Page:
As we enjoy a week in Wiltshire, this week's Journal will be a bit of a mixed bag!
As well as enjoying some R&E this week, we (my wife & sister-in-law) have visited a few places of interest in the area. On Tuesday we took a short trip to Lacock a village which has changed little in the last 200 years - apart from the high street populated with motor cars!
Next week the Lacock High Street will be uncluttered with cars as filming for the 'Downton Abbey' film will be taking priority. We learnt the villagers (very democratic) vote on proposals for film/TV access to their village and fees paid by said film companies are divided between the village and the national trust.
Appropriate for the birthplace of photography, Lacock is no stranger to the screen. Both the abbey and village are instantly recognisable from a variety of film and television productions, including Harry Potter, Wolf Hall, Cranford, Downton Abbey and Pride and Prejudice.
Below: Pictures taken by The English Apple Man of Lacock High Street on Tuesday (should have gone next week!!!!
Lacock is also home to The Fox Talbot Museum which celebrates the invention of photography by William Henry Fox Talbot in 1839.
For an in depth view of Lacock Abbey' The Fox Talbot Museum and the Village click on: National Trust - Lacock Abbey, Fox Talbot Museum & Village
On Thursday I drove to Wytham (near Oxford) to meet my friends Barrie Juniper and Sean Morris: Sean was twice a member of the winning crew for Oxford back in 1963 & 1965. Barrie wrote the Story of the Apple following his visit to the Tian Shan 'fruit forests' in conjunction with David J. Mabberley.
Barrie, a professor at Oxford was Sean's lecturer when he was at Oxford University in the 1960's.
Barrie has around 50 varieties in his orchard: Orlean's Reinette an old French variety introduced in the 1770's with good flavour and an apple he describes as Ladies Finger of Bedlington, not a good eat but used as a decorative apple. Newton Wonder (my grandfather planted some in the 1930's). Leather Coat which Barrie describes as 'Shakespeare's Apple' - Brownlees Russet and Royal Russet (Brogdale Collection identifies them as one variety e.g. synonyms!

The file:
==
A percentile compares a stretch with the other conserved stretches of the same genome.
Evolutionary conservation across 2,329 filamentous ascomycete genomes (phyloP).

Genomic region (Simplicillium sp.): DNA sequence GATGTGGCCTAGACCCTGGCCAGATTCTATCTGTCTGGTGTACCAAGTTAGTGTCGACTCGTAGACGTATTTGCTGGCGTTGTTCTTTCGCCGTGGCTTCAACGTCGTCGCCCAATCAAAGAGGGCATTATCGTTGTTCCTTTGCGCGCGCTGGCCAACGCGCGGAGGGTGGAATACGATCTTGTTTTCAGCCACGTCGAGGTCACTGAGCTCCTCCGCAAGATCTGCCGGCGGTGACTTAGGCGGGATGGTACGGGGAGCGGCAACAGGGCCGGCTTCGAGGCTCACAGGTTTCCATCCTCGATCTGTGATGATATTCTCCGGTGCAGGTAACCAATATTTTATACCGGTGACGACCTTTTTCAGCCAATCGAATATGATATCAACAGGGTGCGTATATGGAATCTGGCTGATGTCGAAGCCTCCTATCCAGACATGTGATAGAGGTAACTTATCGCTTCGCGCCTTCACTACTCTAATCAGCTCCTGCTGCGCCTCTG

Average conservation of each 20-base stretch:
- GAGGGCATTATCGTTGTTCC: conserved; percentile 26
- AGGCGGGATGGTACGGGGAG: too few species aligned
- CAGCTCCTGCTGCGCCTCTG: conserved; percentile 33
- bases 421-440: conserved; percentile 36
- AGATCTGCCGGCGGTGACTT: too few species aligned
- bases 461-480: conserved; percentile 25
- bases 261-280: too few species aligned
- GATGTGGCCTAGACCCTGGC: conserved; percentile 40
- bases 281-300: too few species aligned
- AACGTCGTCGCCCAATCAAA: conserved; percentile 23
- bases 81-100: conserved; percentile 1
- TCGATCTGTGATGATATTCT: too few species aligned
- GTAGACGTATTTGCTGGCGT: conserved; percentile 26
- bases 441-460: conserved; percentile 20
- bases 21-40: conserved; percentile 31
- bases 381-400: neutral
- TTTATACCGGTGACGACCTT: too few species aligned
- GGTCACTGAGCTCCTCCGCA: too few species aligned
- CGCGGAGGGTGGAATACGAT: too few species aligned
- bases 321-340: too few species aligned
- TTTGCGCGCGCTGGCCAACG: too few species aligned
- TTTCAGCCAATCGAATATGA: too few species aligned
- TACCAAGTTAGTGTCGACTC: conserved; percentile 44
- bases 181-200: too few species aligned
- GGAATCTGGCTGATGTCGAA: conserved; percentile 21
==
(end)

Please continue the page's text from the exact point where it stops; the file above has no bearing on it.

Below: left; Brownlees Russet - Introduced by Mr William Brownlees, a nurseryman of Hemel Hempstead, Hertfordshire, in 1848. A medium sized, late dessert apple, crisp and juicy and with a rich flavour and right; Royal Russet
Below: left; Newton Wonder and right; Leather Coat (described by Barrie as Shakespear's Apple
Newton Wonder Parentage: Dumelow's Seedling x Blenhiem Orange - Raised by Taylor at King's Newton, Melbourne, Derbyshire, England. Introduced in about 1887 when it also received a First Class Certificate from the Royal Horticultural Society. Fruits have rather coarse-textured, moderately juicy flesh with a sub-acid flavour. Cooks very well.
Below: Barrie Juniper showed me this apple which came directly from the Tian Shan where it grows in the wild forests
Below: left; described by Barrie as Ladies Finger of Bedlington and right; Orlean's Reinette
For a man more than half way through his 90th decade, Barrie has the most incredible brain and as one might expect plenty of stories to tell, all told with great eloquence. While the tour of his orchard and the many varieties within satisfied my inquisitive nature, Barrie was quite insistent that we see 'the old boiler room' used in days gone by to heat the three greenhouse (only one left and in a decrepit state) - Barrie is proud of his contribution to a 'historical' museum piece - as the old wooden stairs were dangerous, Barrie funded a new set of steps to this underground entity.
Below: left Barrie's new steps and right; the old boiler
Below: the very old greenhouse
The old orchard at my brother's is small, but has a very good mix of dessert apples, culinary apples and pears. In the garden, plums, gages and figs grow on the walls. In the paddock growing on the headland, Blackberries and Mirabelle plums.
Below: The English Apple Man's brother's orchard in Wiltshire
Below: left; Blenheim Orange apples and right; Blenheim Orange tree
Below: a very old Cox tree and right; Cox on the same tree
Below: left; Wild Blackberries growing on the edge of the paddock and Mirabelle nearby
The mirabelle is a specialty of the French region of Lorraine, which has an ideal climate and soil composition for the cultivation of this fruit. This region produces 15,000 tons of mirabelle prunes annually, which constitutes 80% of global commercial production.
Below: left; Gala apples from POLAND in Tesco today priced at 49p a pack right; price label - I dread to think what the grower received for his efforts? - the packaging seems deceptive; Rosedene Farms could easily be interpreted as English!
This morning we visited Allington Farm Shop which stocks a 'plethora' of produce.
Below: Apple display at Allington Farm Shop
Below: left; Discovery and right; Scrumptious
Below: left; Worcester Pearmain and right; Cox
That is all for this week
The English Apple Man